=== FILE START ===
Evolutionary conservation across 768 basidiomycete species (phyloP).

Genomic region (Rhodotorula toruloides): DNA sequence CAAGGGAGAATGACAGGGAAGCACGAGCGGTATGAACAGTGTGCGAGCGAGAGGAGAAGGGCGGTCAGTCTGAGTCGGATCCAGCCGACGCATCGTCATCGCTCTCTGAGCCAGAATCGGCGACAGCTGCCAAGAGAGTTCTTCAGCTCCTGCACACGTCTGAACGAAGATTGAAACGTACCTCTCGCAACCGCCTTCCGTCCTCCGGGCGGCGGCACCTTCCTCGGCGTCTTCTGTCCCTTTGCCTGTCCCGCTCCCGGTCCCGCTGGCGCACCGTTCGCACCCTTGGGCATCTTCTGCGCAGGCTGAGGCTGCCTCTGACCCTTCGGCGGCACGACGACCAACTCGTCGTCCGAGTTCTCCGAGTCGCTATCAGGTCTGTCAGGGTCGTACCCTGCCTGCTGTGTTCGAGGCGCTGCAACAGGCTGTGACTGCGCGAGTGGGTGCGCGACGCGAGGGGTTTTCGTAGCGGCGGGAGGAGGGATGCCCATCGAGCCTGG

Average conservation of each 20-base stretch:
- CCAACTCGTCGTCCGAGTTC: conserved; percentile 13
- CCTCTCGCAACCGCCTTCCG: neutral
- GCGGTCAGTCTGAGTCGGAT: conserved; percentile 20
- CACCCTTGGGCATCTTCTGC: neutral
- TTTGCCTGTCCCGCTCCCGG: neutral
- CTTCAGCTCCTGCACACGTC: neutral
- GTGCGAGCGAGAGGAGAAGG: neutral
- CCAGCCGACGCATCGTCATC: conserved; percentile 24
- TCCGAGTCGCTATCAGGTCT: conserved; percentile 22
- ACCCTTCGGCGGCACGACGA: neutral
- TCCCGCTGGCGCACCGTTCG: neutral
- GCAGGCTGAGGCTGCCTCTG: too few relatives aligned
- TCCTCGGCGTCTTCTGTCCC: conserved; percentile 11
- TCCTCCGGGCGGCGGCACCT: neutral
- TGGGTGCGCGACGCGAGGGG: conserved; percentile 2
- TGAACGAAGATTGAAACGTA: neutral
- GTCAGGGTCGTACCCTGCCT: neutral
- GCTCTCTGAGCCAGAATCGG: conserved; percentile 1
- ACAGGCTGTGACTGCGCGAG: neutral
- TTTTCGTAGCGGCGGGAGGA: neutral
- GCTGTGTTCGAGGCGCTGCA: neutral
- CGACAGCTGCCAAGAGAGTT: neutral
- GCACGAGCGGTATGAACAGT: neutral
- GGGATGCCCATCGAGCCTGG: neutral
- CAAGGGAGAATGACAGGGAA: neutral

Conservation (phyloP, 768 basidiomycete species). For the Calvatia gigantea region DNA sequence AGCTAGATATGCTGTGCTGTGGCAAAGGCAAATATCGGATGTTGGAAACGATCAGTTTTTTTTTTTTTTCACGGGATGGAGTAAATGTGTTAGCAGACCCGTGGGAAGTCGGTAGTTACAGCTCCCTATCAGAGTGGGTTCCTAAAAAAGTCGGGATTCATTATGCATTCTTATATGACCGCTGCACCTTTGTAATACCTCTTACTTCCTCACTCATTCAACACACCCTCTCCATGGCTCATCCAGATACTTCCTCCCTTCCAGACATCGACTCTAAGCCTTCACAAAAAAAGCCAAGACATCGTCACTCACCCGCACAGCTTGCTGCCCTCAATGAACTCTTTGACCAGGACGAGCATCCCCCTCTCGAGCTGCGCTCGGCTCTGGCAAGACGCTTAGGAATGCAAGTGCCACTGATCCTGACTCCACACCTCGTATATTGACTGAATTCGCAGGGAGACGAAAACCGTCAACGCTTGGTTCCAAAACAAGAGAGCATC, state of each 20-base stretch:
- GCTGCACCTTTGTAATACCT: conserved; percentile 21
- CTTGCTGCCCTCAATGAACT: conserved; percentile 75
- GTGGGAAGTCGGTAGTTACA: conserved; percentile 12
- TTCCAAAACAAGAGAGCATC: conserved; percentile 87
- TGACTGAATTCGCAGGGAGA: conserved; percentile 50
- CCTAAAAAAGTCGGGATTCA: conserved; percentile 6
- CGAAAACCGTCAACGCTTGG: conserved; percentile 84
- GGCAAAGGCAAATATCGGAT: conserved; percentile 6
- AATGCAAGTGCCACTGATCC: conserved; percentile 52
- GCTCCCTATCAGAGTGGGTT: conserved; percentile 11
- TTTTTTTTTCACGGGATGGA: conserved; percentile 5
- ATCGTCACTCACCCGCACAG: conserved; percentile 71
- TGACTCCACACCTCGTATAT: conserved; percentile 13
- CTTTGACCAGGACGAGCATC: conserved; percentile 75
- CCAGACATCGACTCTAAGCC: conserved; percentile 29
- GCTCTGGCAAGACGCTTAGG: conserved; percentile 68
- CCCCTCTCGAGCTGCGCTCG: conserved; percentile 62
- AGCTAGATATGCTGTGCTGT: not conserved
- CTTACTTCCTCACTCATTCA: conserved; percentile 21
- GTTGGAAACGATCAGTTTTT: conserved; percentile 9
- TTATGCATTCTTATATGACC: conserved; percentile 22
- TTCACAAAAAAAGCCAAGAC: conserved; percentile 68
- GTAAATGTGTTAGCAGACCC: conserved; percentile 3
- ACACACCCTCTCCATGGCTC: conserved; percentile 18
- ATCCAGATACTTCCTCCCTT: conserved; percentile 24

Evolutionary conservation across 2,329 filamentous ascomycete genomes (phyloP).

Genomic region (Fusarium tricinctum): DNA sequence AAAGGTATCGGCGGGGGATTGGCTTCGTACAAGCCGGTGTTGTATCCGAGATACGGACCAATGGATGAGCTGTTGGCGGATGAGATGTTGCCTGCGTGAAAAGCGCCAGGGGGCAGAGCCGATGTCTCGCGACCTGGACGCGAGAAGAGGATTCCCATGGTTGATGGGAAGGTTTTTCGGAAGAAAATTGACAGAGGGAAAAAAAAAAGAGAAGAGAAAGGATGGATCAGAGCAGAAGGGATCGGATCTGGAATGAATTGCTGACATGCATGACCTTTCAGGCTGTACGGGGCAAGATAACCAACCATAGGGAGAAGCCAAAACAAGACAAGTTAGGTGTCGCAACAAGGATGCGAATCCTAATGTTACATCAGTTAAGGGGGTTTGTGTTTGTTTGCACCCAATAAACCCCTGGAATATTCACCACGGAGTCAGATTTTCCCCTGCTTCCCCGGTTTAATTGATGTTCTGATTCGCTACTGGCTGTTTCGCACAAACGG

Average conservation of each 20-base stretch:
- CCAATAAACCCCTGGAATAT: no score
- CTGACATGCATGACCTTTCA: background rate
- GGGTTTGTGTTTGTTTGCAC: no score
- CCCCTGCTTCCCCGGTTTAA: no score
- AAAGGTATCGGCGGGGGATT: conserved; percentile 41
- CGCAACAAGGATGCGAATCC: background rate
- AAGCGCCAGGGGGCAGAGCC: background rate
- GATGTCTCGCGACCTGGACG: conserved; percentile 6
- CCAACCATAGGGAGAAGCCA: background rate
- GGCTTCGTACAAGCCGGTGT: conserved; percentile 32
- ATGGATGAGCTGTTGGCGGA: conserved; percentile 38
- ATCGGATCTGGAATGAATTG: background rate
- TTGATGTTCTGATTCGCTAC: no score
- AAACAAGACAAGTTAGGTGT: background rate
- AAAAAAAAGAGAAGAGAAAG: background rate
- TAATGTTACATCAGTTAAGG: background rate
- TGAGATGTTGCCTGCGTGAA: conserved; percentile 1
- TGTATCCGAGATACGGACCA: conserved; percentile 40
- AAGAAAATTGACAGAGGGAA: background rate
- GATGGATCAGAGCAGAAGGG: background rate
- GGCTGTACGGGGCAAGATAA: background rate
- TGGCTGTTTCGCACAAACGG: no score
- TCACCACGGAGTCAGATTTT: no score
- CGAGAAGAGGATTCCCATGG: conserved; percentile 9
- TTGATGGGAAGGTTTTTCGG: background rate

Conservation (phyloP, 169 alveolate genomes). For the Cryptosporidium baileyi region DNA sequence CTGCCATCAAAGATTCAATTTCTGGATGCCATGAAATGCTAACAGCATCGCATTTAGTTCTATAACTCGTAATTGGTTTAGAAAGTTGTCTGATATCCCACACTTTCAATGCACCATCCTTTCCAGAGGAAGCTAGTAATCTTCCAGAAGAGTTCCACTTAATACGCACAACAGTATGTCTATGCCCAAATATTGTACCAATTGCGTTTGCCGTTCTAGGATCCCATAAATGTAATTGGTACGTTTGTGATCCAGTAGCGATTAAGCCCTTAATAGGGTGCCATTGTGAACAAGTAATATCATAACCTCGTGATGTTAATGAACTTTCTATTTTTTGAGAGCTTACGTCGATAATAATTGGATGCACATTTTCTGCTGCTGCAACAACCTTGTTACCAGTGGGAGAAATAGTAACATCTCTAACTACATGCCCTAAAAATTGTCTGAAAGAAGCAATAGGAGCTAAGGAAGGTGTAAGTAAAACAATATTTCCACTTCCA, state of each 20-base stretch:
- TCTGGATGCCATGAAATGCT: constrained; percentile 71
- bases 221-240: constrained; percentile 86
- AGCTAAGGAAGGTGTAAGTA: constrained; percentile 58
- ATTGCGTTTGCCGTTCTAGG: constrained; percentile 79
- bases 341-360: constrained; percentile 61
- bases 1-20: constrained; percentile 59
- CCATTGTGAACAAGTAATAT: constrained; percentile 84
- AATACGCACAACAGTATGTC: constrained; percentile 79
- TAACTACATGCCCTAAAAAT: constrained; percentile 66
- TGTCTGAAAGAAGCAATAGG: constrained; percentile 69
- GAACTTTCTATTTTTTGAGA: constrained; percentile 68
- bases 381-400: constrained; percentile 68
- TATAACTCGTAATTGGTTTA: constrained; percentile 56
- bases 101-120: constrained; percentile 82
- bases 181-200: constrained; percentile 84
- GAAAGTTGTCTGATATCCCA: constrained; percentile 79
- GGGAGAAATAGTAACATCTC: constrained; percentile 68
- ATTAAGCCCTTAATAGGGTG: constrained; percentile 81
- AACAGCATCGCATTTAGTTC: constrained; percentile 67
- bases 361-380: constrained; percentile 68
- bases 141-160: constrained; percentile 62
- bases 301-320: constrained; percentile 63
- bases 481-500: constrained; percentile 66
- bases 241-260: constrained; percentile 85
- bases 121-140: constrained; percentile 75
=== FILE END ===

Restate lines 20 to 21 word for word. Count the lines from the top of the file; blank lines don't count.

- GTCAGGGTCGTACCCTGCCT: neutral
- GCTCTCTGAGCCAGAATCGG: conserved; percentile 1